Mobile Crisis for Peers & Other Qualified Behavioral Health Professionals

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This training is a companion training to the PICS Mobile Crisis for Behavioral Health Professionals. In this training we will focus on the significant role that Peer Support staff encompass on a mobile crisis team, and how to effectively and ethically build a Mobile Crisis Team that is comprised of Qualified Mental Health Professionals (QMHPs – licensed clinical staff) and thoroughly training Qualified Mental Health Associates (QMHAs) & Qualified Behavioral Aides (QBAs). There is a common misconception that behavioral health crises can only be managed by clinically licensed staff; however, research brought to us by the 2020 Substance Abuse Mental Health Administration (SAMHSA) National Guidelines for  Behavioral Health Crisis Care Best Practice Toolkit, shows us that incorporating Peer Support staff can be a safe and effective program mechanism for reducing suicide risk for persons in crisis. Additionally, allowing thoroughly trained QMHA and QBA level staff to actively participate in a Mobile Crisis Team can increase the ability of programs to create and operate highly effective Mobile Crisis Teams to be available for when our community members need them most.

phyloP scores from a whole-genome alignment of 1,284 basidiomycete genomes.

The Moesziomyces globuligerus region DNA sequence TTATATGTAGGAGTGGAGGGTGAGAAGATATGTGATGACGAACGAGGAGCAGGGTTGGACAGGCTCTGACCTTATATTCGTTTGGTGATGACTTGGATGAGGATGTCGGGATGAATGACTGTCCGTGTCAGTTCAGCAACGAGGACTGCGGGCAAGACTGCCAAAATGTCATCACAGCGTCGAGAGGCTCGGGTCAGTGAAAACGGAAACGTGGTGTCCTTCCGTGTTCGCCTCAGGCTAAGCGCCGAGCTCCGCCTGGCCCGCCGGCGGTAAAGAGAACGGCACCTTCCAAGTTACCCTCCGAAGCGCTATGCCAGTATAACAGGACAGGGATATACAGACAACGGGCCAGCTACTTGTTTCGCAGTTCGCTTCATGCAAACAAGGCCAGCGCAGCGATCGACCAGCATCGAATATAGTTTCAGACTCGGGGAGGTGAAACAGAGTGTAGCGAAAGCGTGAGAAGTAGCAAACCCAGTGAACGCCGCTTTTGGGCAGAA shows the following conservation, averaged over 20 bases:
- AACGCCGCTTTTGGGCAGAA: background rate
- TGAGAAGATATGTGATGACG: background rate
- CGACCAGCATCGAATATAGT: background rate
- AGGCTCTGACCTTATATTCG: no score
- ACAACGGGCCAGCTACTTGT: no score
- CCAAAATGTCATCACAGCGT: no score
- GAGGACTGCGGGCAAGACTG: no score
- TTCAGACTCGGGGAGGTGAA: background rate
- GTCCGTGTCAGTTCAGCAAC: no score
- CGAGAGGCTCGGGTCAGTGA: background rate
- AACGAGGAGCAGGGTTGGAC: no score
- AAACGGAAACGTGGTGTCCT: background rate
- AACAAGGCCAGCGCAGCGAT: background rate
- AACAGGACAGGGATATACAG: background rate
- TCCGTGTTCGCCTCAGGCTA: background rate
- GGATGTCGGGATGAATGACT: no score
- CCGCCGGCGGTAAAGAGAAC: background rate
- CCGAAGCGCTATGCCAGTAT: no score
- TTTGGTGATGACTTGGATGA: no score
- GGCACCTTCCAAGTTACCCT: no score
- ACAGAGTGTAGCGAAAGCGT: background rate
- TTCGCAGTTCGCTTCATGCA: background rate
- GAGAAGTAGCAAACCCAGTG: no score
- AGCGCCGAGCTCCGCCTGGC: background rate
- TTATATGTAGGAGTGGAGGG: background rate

Presented by: Mark Disselkoen, MSSW, LCSW, LCADC and Crystal Jaquette, MA, MFT

Continuing Education

To earn continuing education credit for this learning opportunity, you must enroll via the CASAT Learning platform and complete the post-course competency exam. For more information and to register visit:

About the Pathways in Crisis Services (PICS) Project:

The Pathways in Crisis Services Project provides academic course curriculum infusion and professional learning events focused on evidence-based crisis programs that include: crisis intervention, de-escalation services, mobile crisis and crisis stabilization for both target populations (Pre-service (students) and Practicing Behavioral Health Professionals) with the goal of increasing knowledge and skills leading to use in practice.

This product was supported in whole or in part by the Nevada Division of Public and Behavioral Health Bureau of Behavioral Health, Prevention, and Wellness through grant funding.

For more information and related resources visit: